Join 3,513 readers in helping fund MetaFilter (Hide)

Tags:

The man on the moon
June 1, 2004 11:15 PM   Subscribe

Moon Walk 1835 -- Was Neil Armstrong Really The First Man on The Moon? The Europeans did not arrive in American till nearly the end of six thousand years; this time was necessary for them to carry their navigation to such perfection, so as to cross the ocean. The people of the moon know already, perhaps, how to make little flights in the air, and at this time may be exercising themselves. When they shall be more able, we may see them.
posted by travis (8 comments total)

 
Ohhh! Cliche to the max!

From the beginning the moon has fascinated man. At first he gazed at in simple awe. Gradually his sense of wonder grew.

Didn't I see a quote like that on a Simpson's episode?
posted by shepd at 11:43 PM on June 1, 2004


oh television, my dear, help me categorize everything i hear.
posted by Satapher at 12:04 AM on June 2, 2004


MetaFilter: BAT-MEN EATING

"They were chiefly engaged in eating a large yellow fruit like a gourd, sections of which they divided with their fingers, and ate with rather uncouth voracity, throwing away the rind. A smaller red fruit, shaped like a cucumber, which we had often seen pendant from trees having a broad dark leaf, was also lying in heaps in the centre of several of the festive groups; but the only use they appeared to make of it was sucking its juice, after rolling it between the palms of their hands and nibbling off an end."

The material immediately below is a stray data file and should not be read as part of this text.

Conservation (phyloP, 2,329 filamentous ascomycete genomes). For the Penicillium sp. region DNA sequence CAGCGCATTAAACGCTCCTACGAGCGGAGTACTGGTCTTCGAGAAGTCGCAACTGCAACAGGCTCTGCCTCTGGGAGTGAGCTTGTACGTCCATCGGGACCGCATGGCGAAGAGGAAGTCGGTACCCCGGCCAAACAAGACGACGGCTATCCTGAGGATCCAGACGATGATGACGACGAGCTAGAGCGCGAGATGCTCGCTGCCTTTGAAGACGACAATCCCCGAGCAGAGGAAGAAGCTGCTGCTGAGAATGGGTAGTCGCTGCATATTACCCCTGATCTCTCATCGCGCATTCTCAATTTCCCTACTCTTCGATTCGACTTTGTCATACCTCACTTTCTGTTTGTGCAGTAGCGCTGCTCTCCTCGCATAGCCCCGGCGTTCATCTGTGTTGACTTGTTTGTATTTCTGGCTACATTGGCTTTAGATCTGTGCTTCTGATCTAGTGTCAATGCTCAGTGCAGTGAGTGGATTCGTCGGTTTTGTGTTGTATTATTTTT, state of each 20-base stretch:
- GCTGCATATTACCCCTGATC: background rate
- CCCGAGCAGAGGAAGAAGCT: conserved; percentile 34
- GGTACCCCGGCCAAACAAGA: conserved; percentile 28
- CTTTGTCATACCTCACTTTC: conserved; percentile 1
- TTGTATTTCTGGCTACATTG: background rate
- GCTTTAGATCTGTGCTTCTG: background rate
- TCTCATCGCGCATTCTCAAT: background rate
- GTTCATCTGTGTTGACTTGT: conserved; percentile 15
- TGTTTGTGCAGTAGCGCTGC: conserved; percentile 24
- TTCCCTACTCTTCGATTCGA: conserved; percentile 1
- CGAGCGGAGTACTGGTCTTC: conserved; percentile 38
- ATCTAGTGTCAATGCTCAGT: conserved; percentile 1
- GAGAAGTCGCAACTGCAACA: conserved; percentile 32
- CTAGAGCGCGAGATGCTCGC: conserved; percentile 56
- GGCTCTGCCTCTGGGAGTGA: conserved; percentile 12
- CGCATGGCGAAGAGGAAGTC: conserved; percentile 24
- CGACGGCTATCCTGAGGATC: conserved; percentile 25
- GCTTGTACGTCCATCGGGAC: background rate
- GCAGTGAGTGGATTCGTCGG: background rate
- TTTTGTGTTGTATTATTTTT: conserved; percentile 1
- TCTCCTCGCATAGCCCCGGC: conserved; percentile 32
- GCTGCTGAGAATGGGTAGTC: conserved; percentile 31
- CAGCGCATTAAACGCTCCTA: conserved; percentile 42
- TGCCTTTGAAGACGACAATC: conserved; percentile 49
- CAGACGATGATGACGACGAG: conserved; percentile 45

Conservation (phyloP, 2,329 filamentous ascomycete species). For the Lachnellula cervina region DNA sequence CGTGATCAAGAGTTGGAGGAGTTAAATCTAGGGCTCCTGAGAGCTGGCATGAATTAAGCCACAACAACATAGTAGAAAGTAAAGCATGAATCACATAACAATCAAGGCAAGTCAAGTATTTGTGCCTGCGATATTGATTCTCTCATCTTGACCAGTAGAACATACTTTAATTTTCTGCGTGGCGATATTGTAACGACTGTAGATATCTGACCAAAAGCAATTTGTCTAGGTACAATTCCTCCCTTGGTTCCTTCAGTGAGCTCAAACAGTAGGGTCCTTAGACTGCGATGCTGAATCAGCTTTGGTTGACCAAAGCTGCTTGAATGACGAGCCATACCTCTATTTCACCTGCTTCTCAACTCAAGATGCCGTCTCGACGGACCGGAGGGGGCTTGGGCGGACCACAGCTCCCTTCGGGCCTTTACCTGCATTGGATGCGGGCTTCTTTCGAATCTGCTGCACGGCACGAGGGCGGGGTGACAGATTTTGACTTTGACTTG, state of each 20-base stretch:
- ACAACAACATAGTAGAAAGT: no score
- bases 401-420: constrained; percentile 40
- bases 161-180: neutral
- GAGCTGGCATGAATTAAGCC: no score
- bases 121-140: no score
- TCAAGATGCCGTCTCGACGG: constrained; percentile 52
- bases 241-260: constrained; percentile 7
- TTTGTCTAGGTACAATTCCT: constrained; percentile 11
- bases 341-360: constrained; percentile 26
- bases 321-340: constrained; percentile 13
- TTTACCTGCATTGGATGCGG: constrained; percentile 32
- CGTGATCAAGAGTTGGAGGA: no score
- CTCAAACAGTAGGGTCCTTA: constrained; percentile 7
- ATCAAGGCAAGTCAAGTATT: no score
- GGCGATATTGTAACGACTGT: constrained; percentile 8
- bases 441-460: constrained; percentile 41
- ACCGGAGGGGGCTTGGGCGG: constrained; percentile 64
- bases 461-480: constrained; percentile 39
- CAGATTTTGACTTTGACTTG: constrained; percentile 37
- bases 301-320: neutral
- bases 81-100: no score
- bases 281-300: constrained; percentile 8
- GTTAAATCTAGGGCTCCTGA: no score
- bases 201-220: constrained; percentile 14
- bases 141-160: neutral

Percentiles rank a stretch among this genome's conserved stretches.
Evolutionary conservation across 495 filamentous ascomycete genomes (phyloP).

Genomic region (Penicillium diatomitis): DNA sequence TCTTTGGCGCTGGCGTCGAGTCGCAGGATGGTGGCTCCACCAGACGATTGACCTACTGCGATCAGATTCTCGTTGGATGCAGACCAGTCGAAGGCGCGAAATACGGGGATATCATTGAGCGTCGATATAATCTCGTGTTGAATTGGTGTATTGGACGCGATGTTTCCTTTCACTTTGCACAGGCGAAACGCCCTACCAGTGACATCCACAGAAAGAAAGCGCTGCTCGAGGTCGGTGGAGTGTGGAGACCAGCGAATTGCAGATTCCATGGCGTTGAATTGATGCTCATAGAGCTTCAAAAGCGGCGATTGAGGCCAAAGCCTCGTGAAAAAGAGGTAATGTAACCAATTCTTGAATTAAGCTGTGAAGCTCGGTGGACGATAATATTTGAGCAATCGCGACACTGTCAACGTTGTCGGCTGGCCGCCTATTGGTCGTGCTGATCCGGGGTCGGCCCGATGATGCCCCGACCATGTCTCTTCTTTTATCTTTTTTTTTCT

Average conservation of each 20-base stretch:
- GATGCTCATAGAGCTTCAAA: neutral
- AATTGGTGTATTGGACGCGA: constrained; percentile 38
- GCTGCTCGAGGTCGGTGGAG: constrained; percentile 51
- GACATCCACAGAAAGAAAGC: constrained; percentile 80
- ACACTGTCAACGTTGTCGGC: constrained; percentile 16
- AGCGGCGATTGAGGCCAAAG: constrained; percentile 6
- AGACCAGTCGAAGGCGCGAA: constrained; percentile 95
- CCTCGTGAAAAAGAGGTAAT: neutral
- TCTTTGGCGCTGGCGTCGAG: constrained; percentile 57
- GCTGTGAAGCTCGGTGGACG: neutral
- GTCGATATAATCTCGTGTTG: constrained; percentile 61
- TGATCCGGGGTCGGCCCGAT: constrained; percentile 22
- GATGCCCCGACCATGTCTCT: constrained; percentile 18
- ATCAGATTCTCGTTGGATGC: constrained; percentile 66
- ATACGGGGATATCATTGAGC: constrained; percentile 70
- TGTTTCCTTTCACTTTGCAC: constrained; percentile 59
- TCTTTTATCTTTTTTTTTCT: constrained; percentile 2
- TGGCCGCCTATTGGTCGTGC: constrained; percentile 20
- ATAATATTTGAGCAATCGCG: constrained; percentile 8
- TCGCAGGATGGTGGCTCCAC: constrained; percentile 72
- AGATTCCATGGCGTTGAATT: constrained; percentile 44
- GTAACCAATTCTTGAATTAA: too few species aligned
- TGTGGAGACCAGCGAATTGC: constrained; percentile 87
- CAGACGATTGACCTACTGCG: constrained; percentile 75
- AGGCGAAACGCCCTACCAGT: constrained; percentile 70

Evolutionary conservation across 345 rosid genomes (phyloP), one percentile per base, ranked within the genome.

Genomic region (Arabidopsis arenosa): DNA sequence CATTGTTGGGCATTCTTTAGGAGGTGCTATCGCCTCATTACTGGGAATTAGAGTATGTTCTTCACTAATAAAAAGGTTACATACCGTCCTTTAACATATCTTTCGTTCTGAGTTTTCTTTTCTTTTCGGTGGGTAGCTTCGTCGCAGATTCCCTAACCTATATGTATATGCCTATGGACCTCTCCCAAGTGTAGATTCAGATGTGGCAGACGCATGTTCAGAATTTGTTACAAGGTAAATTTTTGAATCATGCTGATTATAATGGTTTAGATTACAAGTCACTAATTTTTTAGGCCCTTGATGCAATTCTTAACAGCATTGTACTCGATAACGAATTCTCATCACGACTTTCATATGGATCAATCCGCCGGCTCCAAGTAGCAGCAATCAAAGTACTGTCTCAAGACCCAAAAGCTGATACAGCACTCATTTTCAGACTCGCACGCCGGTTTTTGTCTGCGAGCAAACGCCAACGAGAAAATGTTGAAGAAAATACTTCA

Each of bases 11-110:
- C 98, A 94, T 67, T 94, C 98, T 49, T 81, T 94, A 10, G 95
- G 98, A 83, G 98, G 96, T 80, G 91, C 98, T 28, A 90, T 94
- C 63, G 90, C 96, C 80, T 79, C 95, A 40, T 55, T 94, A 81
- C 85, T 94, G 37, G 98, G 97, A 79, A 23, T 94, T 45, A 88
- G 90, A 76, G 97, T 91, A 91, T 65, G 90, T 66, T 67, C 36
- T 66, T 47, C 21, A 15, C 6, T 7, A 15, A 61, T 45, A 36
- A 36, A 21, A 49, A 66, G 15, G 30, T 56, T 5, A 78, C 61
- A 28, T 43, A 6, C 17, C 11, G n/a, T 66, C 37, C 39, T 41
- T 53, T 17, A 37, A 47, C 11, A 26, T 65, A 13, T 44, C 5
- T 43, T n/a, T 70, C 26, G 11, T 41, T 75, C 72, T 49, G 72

Sigmund is calling. He wants that fruit basket back. It's for his niece.
posted by loquacious at 1:44 AM on June 2, 2004


Everyone knows the Vikings landed on the moon at least four centuries before we did.
posted by Civil_Disobedient at 4:34 AM on June 2, 2004


"Since the beginning of time man has yearned to destroy the sun."
posted by Ljubljana at 5:53 AM on June 2, 2004


Issue 18 of Planetary covered this same topic in a more readable fashion. I guess the suspension of disbelief worked for me, because when the orbiter opens and there are those skeletons draped in fittingly Victorian "moon gear", it was eerie.
posted by yerfatma at 6:51 AM on June 2, 2004


Here's a nice page on this from the Museum of Hoaxes (which has a pretty funny post on the front page right now about "Unfortunate URLs").
posted by taz at 9:16 AM on June 2, 2004


I think some Dutch guy has been up there for a while now.
posted by Hypharse at 1:39 PM on June 2, 2004


« Older From the where-are-they-now (-and-I-hope-they-are-...  |  The Psychological Sources of I... Newer »


This thread has been archived and is closed to new comments